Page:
What is pluralism?
David Hurley ’13 (Ashaway, RI) had personal reasons for entering last year’s "What is Pluralism?" competition. “I wanted to break through stereotypes,” says the performer, whose rap, “All Men are Created Equal,” took first place in last year’s contest. “People always tell me I’m too white, or that I’m not tough enough, or that I don’t dress like a rapper, and that has always motivated me to work harder to prove I deserve people’s respect.”
“People laughed, they cried, and they were motivated to continue the dialogue,” says Hurley. “Anyone who didn’t go to this event missed out on a moving experience.”
The accounting major has been rapping for three years and completed an album in the summer of 2011. “I’m writing music for a second album and seeking sponsors, but right now, I’m just trying to speak my mind and gain a following,” says Hurley. “Like everyone else, I’m trying to break through stereotypes and define myself as an individual.”
'Show your true colors'
Second-place winners Nikita Gittens ’13 (Bridgeport, CT) and Jodi Ricci ’13 (Lincoln, RI) started their performance with a spoken word piece that wove in the lyrics of John Lennon’s “Imagine.”
“We chose those lyrics,” says Ricci, “because they portray how we can all unite as one and respect each other’s differences.” Adds Gittens, “Both the words to John Lennon’s song and Cyndi Lauper’s “True Colors” really depict what our thoughts are about pluralism.”
After the spoken word piece, Gittens and Ricci performed an original dance to “True Colors,” in which they demonstrated the idea of pluralism by beginning their dance across the room from one another, performing individual steps, eventually moving closer and dancing together, acknowledging differences and coming together as one.
“I entered this contest because I wanted my opinion heard about an issue that needs to be addressed,” says Gittens. Ricci adds, “We have such great opportunities to meet new people on this campus, and students should take more advantage of them.”
‘Was it anyone’s fault?’
Brett Miller ’11 (Harvard, MA) wrote a speech, “What is Pluralism?,” that described his journey to find the answer to that question. “I learned quickly that I could get almost any information I wanted out of a stranger closest to my own cultural background; that is, young, white males,” he says. “The further away from this point my audience was, the harder the conversation became. Was this my fault or theirs? Was it anyone’s fault?”
He also mentioned how much he appreciated being part of this contest. “Being here, listening to everyone express their views…I’m getting so much more out of it than if I had just done my research and written my speech without hearing anyone else’s ideas.”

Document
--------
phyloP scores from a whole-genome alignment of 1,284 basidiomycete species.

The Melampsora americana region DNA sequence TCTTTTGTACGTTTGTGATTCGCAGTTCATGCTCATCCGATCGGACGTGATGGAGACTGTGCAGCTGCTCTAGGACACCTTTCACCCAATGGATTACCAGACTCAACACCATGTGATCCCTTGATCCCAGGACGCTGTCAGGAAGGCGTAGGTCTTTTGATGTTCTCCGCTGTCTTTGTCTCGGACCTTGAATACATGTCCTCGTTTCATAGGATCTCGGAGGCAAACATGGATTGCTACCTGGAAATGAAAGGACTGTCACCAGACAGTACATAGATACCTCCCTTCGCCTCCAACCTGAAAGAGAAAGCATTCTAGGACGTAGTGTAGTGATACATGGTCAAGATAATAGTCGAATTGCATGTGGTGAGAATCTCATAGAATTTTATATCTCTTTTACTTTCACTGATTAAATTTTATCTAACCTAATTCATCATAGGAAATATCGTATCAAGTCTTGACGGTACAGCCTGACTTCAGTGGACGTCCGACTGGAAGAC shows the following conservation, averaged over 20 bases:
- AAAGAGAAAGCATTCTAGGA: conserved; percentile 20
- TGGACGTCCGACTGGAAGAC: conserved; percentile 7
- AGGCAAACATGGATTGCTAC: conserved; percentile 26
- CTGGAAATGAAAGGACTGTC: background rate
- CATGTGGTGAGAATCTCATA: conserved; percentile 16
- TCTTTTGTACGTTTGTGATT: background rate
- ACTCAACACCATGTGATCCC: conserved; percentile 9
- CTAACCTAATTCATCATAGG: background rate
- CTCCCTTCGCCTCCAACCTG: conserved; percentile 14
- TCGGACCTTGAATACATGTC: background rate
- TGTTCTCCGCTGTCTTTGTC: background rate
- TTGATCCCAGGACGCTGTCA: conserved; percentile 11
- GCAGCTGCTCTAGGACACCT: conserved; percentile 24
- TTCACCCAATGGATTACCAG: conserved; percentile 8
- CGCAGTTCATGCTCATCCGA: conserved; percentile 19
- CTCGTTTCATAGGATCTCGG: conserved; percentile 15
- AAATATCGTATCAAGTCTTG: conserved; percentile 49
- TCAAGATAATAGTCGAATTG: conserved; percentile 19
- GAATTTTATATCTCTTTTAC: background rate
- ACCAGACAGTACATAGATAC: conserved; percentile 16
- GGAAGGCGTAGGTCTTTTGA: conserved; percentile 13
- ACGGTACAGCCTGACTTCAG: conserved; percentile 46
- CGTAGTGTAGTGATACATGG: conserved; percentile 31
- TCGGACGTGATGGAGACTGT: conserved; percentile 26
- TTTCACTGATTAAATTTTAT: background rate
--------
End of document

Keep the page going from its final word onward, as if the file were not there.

Miller tied for third place with Kelly McDonough ’12 (Wallingford, CT), whose presentation “Pluralism: One Year Later” took a self-deprecating look at her entry from last year while describing the epiphany about the real meaning of pluralism she had while studying abroad. “Leon from New Zealand licked his plate after the first dinner we had together,” she recounts, wrinkling her nose, while describing her roommates. “But Jorge from Chile is the one who made me understand what pluralism really meant. I didn’t like him at first; I thought he was less than me, but the great understanding and change that I experienced with him is irreplaceable.”
McDonough says that her moment of clarity came out of one of the late-night conversations that came to be a regular occurrence between her and Jorge. “One night, he said to me, ‘you know, Kelly, I never really thought you liked me because I was different from you,’ ” she recalls. “And it hit me. Hard. It was like a punch in the gut. He was right, and how close-minded was that?”
‘The journey is about the people you meet’
Taking home honorable mention last year was Kate Rosales ’11 (Dallas, TX), whose essay “Three Stories on Strays,” was a quietly reflective piece describing the people who have affected her in her life. “In my experiences, I have learned that the journey of life is not about the places you see but the people you meet along the way.”
All of last year’s participants spoke compellingly about the idea of pluralism. “Pluralism…is the ultimate goal of a civil society,” says Ariana Alicea ’12 (Providence, RI). Ashley Fullard ’14 (Brockton, MA) questioned why no one is discussing the “Pluralism in Beauty.” Magazines and television show only one ideal of beauty, she says, when, in reality, there are so many different types of beautiful women.
The “What is Pluralism?” Contest brings together a variety of people from a variety of backgrounds discussing why their uniqueness should be celebrated and enjoyed. In other words, the contest is, in itself, pluralism. Even if you don’t enter the contest, come view the presentations and be part of the dialogue.
The "What Is Pluralism?" Contest is sponsored by the Diversity and Inclusion Council at Bryant University.